KUNTA KINTEH ISLAND, Gambia (Reuters) - When Gambian boat captain Abdoulie Jabang ferries visitors to Kunta Kinteh island he tells them that the waves lapping the shores of the former slave site threaten to wash history away.
Situated at the mouth of the Gambian river, the island is home to one of the many forts that dot the West African coast - crumbling reminders of the centuries-long transatlantic slave trade that tore millions of Africans from their homes.
As Jabang steered his blue-painted wooden boat through the water, he gestured towards Kunta Kinteh, whose ruined fortress shaded by giant baobab trees is threatened by erosion.
“You see the island is very small now,” he said.
“We have to preserve this island for the young coming generations - we need to let them know about it. We should never forget what this land has been used for.”
From Senegal’s Goree Island at Africa’s western-most point to the Nigerian port of Badagry on the Gulf of Guinea, the sites where slaves spent their final days on African soil have turned into places of pilgrimage and remembrance.
Many have seen a surge in visitors this year, which marks 400 years since the first record of African slaves arriving in North America.
Tourists can walk along the cannon-studded ramparts of slave fortresses or pass through the points of ‘No Return’, where slaves were marched in chains to waiting ships.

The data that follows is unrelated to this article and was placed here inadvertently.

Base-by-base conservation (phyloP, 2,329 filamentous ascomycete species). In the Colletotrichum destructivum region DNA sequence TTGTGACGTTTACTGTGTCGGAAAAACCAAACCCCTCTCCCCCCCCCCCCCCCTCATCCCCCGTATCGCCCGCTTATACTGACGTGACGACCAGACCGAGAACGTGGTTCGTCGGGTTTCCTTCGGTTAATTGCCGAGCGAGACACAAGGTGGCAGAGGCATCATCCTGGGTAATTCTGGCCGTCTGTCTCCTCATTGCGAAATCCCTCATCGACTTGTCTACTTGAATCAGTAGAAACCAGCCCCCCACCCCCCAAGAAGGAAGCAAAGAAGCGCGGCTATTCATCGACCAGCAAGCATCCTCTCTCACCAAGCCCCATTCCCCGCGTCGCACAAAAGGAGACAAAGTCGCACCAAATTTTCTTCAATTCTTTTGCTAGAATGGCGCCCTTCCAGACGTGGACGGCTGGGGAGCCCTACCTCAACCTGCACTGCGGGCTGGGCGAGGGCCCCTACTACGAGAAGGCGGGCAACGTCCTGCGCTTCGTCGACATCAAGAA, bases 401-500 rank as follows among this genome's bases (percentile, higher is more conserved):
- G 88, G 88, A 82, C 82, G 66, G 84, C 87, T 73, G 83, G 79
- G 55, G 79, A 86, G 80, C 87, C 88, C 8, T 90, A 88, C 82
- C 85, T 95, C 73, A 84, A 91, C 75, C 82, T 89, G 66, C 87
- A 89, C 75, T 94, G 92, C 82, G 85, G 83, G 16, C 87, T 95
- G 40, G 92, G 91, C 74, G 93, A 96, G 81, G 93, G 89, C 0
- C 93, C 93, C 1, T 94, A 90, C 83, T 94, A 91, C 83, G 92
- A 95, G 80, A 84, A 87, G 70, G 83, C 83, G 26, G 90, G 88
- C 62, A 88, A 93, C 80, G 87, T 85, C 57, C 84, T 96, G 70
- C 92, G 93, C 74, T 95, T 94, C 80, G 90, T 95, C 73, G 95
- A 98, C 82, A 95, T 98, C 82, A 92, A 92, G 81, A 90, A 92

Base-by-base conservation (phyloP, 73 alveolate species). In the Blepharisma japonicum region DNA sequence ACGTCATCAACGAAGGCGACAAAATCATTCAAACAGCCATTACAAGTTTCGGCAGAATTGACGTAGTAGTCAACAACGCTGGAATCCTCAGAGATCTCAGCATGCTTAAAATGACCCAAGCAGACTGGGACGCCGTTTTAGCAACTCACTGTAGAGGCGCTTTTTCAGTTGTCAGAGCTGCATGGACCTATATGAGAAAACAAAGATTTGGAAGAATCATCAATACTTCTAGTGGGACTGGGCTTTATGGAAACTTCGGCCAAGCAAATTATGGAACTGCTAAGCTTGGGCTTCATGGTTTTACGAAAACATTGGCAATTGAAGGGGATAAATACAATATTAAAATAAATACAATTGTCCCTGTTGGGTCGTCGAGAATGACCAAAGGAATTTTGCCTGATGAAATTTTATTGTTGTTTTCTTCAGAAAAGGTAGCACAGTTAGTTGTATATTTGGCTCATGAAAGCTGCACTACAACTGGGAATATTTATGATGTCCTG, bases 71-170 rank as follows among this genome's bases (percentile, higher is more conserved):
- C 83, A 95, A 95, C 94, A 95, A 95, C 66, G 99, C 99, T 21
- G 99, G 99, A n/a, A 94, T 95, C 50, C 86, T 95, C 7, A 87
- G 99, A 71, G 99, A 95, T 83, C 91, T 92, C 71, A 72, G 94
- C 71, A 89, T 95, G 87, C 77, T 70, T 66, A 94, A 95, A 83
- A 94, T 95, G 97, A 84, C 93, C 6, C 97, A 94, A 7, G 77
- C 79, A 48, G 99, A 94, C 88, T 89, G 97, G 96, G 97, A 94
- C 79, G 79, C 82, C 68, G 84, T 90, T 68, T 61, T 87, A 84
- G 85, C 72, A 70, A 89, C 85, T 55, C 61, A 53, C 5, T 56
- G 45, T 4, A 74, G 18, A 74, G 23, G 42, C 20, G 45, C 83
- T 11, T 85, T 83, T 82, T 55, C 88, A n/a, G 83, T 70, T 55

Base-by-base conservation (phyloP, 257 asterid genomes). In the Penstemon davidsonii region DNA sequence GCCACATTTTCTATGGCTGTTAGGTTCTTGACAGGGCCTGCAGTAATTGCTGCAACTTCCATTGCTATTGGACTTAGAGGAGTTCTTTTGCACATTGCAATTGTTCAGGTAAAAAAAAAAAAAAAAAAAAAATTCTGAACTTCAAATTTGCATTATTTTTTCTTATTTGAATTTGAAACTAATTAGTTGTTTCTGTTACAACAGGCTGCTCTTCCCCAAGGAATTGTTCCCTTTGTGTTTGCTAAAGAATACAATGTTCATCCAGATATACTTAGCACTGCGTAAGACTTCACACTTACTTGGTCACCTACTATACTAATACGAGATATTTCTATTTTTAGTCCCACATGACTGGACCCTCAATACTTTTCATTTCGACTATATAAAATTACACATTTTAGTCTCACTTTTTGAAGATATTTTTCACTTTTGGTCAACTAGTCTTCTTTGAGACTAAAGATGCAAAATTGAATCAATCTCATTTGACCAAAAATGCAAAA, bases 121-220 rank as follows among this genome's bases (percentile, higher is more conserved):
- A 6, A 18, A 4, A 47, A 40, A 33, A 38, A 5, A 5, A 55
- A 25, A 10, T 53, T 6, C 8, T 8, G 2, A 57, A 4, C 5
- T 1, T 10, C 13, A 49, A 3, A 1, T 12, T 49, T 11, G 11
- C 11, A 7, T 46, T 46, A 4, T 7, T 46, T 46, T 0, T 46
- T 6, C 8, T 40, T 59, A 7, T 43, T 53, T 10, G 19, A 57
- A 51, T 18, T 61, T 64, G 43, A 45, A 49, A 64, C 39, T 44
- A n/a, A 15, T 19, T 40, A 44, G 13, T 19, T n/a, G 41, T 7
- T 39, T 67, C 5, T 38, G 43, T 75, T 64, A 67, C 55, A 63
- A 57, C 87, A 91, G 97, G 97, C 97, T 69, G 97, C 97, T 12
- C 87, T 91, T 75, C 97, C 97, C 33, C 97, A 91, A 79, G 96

Some who live and work in the shadow of the landmarks see the sites as a reminder not to let history repeat itself.
“Future generations need to know what is happening so that it does not happen again,” said Chief Seraphin Kpissi, whose village in Ivory Coast lies near a slave site on the banks of the Bodo river.
A tall stone slab wrapped in chains now stands as a memorial to the slaves who were forced to take a last bath in the Bodo’s muddy waters towards the end of their march to the coast.
The memorial was erected with the participation of UNESCO, which has granted world heritage status to Kunta Kinteh island and several other West African sites due to the important testimony they provide of the slave trade.
Writing by Alessandra Prentice; Editing by Gareth Jones